The U.S. Geological Survey conducted the study, which looked at nitrate levels at eight sites on the Mississippi, Iowa, Illinois, Missouri, and Ohio rivers.

USGS hydrologist and study lead Lori Sprague said the next step will be to figure out where the pollution is coming from.

(David Cappaert, Michigan State University)

The National Park Service is bracing for the possible loss of more than 900 trees near the Gateway Arch. That’s what could happen if the emerald ash borer makes it to the St. Louis area.

The emerald ash borer has killed millions of ash trees since it was accidentally introduced to the U.S. in the early 1990s.

(Alecia Hoyt Photography - www.aleciahoyt.com)

The text that follows is a condensed version of a longer interview, which you can listen to above.

Science blogger Danielle Lee is on a roll.

The Memphis native recently got her Ph.D. in animal behavior at the University of Missouri-St. Louis.

(via Wikimedia Commons/Centers for Disease Control and Prevention)

The national Centers for Disease Control and Prevention says a dangerous fungus found in 13 people injured in the Joplin tornado was the first known cluster occurring after a tornado.

(via Flickr/Benimoto)

The Japanese beetle has been striking Missouri and Illinois with full force, eating its way through rose bushes and tomato plants and threatening major crops like corn and soybeans.

The St. Louis Post-Dispatch reports that the beetle has been an urban problem for years. But now, farmers in both Missouri and Illinois say the bugs are moving into corn and soybean fields - crops vital to both states.

(via flickr/alancleaver_2000)

Saint Louis University is hosting a conference this week on advances in criminal death investigation and forensic science.

Conference organizer and SLU pathologist Dr. Mary Case is the chief medical examiner for St. Charles, Jefferson, and Franklin counties. Case says that this year, the biennial event has drawn about 200 participants from across the country.

(via Flickr/Toehk)

The Saint Louis University School of Public Health is launching a study to look at the effects of urban air pollution on pregnant women in China.

SLU epidemiologist Zhengmin Qian says the research will track the pregnancies of 100,000 women in Wuhan, a city of nine million people in central China.

(Dan Kirk)

Updated 11:52 a.m.

The endangered American burying beetle could be making its way to a southwestern Missouri prairie.

The U.S. Fish and Wildlife Service wants to work with the St. Louis Zoo to reintroduce the colorful beetle to Wah-Kon-Tah Prairie in St. Clair and Cedar counties.

The Zoo has a population of the beetles. Zoo officials say they have not been seen in Missouri in more than two decades.

(You might remember this earlier feature from our own Véronique LaCapra on the about some dedicated supporters in St. Louis joining a nationwide effort to save the insect).

(National Cancer Institute/Bill Branson)

A new project in north St. Louis aims to lower breast cancer death rates for women of color.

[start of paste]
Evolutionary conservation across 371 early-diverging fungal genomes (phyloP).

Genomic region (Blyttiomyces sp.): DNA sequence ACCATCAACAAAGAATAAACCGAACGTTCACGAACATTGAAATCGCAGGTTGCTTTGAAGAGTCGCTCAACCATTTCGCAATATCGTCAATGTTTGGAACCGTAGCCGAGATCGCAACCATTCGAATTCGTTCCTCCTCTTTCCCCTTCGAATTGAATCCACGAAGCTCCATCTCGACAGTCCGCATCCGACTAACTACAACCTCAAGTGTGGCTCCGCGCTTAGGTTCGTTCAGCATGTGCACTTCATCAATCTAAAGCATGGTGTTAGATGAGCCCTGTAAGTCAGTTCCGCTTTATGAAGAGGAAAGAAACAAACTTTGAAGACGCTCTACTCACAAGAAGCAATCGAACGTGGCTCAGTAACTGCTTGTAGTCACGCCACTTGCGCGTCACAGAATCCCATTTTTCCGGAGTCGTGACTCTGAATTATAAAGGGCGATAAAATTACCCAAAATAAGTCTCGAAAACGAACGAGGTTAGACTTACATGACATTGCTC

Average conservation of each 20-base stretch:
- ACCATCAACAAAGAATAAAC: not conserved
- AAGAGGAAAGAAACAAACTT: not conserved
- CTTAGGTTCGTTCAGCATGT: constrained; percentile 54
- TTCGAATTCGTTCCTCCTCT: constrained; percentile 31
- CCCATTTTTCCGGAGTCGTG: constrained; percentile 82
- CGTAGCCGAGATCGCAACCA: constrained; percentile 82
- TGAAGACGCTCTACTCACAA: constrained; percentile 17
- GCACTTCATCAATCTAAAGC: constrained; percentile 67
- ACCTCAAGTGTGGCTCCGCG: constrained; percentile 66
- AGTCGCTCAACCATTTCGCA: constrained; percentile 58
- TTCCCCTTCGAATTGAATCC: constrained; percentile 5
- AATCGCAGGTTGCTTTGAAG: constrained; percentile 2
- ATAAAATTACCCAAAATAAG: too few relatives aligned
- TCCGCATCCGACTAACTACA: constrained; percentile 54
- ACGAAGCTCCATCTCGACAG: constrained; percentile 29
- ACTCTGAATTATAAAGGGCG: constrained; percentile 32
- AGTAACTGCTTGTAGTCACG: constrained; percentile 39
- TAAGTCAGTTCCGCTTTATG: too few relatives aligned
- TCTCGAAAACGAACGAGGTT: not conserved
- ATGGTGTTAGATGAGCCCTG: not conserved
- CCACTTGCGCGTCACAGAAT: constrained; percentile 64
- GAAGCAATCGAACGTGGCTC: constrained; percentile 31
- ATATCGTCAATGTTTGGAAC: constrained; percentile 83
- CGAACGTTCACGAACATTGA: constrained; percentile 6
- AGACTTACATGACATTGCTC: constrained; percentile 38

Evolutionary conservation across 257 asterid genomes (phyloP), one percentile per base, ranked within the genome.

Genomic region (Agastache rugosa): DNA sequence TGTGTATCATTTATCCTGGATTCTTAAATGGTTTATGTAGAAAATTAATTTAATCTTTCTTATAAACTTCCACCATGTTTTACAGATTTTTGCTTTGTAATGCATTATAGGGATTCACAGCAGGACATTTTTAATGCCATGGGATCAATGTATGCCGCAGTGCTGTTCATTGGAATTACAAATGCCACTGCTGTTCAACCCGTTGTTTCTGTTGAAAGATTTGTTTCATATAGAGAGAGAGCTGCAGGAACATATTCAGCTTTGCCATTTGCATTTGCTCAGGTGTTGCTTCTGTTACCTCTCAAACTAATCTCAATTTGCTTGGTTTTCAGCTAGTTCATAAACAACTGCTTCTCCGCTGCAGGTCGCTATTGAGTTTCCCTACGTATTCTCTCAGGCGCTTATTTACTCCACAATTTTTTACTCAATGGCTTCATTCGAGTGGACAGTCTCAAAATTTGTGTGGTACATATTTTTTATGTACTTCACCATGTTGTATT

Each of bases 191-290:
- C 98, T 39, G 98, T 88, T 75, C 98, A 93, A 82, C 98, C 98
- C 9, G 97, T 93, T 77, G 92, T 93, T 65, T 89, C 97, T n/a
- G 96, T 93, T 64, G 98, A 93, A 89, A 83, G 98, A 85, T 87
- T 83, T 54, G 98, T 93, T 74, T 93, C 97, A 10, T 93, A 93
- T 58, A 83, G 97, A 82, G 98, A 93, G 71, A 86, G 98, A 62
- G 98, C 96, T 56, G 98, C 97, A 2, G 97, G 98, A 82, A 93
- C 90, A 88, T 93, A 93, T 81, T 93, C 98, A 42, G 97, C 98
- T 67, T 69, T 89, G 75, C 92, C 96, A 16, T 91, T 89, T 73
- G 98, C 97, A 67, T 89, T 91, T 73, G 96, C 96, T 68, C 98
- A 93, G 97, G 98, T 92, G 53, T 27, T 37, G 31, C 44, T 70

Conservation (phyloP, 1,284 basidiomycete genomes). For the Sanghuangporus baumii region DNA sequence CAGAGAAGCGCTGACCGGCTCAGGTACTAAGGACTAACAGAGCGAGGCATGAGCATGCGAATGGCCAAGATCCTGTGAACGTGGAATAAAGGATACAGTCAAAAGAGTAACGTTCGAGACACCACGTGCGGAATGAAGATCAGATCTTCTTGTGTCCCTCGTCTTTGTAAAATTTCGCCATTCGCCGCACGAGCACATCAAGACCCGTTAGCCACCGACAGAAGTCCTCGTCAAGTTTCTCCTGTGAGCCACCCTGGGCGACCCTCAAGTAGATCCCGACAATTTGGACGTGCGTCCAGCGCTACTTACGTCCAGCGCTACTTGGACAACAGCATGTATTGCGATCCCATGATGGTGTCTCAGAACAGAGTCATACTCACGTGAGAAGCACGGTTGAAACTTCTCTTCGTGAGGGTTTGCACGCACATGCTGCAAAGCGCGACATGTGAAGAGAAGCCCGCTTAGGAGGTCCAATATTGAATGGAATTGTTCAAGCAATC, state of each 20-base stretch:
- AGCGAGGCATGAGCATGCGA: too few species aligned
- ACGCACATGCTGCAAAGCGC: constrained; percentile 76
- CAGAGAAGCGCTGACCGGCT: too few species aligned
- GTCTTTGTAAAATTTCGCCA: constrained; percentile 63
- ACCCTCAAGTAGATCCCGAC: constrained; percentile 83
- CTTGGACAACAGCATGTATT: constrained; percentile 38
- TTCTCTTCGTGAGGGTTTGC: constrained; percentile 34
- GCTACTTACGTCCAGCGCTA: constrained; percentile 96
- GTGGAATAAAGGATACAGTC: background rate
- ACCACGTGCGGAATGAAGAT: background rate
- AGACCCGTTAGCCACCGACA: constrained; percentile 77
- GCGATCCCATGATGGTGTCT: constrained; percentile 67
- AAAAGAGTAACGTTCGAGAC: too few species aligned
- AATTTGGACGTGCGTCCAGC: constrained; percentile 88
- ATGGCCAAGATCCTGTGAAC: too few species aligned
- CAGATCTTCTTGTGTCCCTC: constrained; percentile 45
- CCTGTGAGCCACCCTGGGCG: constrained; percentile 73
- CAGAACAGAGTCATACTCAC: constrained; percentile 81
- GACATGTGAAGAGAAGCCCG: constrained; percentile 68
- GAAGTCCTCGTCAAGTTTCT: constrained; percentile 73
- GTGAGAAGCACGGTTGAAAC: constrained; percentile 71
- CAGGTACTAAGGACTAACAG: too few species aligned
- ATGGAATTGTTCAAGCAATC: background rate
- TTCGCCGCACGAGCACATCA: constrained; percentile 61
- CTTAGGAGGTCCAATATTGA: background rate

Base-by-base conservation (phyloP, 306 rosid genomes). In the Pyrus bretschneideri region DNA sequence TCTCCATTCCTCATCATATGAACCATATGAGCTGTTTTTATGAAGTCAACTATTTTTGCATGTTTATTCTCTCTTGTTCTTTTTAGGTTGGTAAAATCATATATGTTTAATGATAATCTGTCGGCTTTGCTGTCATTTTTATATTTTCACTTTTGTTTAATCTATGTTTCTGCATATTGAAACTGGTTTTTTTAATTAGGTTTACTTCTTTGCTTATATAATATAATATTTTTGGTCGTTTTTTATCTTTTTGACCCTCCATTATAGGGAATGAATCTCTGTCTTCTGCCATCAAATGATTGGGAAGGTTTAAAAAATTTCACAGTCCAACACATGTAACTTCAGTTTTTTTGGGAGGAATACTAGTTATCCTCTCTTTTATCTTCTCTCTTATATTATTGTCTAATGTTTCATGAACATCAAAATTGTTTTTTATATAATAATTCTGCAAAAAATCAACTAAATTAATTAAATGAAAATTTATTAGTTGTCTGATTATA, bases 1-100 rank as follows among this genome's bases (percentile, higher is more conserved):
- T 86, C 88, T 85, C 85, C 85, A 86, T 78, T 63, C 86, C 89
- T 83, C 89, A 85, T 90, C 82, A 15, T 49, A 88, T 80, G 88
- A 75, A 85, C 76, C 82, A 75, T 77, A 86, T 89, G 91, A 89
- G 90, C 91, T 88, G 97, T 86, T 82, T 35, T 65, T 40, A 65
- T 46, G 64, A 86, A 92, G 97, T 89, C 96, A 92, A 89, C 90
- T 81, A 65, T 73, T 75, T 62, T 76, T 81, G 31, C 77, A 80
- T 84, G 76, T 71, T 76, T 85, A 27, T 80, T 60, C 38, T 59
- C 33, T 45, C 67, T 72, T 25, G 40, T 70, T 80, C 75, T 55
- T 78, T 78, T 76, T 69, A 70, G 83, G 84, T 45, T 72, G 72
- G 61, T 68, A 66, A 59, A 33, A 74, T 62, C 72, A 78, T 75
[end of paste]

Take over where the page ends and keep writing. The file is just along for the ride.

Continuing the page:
Washington University sociologist Sarah Gehlert says even though nationwide white women are more likely to get breast cancer, black women are about 35 percent more likely to die of the disease.

She says in St. Louis that number is closer to 60 percent.

(flickr/U.S. Army Corps of Engineers photo by Carlos J. Lazo)

The Missouri River Working Group is holding its first meeting on Wednesday to come up with a policy on flood control.

Missouri Senators Roy Blunt and Claire McCaskill launched the group with senators from North Dakota to look for ways to improve flood control along the Missouri River and keep this year’s flooding from happening again.

(EPA.gov website)

The Environmental Protection Agency has announced new limits on air pollution from coal-fired power plants. The rule aims to lower emissions from power plants in 27 states including Missouri and Illinois.

The goal is to reduce soot (fine particulates) and smog (ground-level ozone) and improve air quality downwind. (Check out this map from the EPA, a preview of which is above, to see how the new limits affect your state).

(Véronique LaCapra, St. Louis Public Radio)

The Board of Commissioners of Franklin County will discuss controversial changes to its zoning ordinance tomorrow.

Up for approval is permit language allowing the utility company AmerenUE to build a coal ash landfill next to its plant in Labadie, Mo.

Patricia Shuban is the Director of the Labadie Environmental Organization, which opposes any rule that would allow Ameren to store toxic substances in the Missouri River floodplain.

(via Flickr/makelessnoise)

Houston now has one fewer problem to worry about.

Moon dust apparently smuggled years ago from Johnson Space Center is now back in Houston - from St. Louis.

(via Flickr/John Tann)

The Saint Louis County Health Department has found the first mosquitoes of the season carrying West Nile Virus.

Mosquitoes testing positive for the virus have been found in St. Louis Co. communities including Clayton, Florissant, Hanley Hills, Lemay, Manchester, Mehlville, Richmond Heights.

No human cases have been reported.

(Screen capture via YouTube/TeamSaintLouis)

The U.S. Army Corps of Engineers says it will release even more water from the Gavins Point Dam this week. But in spite of these record high flows on the Missouri River, the Corps does not expect major flooding in the St. Louis area this summer.

(Véronique LaCapra, St. Louis Public Radio)

The Illinois EPA held public meetings in Roxana on Tuesday to discuss what Shell Oil is doing to address historic contamination from the Wood River Refinery.

A consultant for Shell has found high levels of cancer-causing benzene and other toxic petroleum products in Roxana’s groundwater.

Chris Cahnovsky of the Illinois EPA says toxic, potentially explosive vapors have also been detected in the soils under several homes.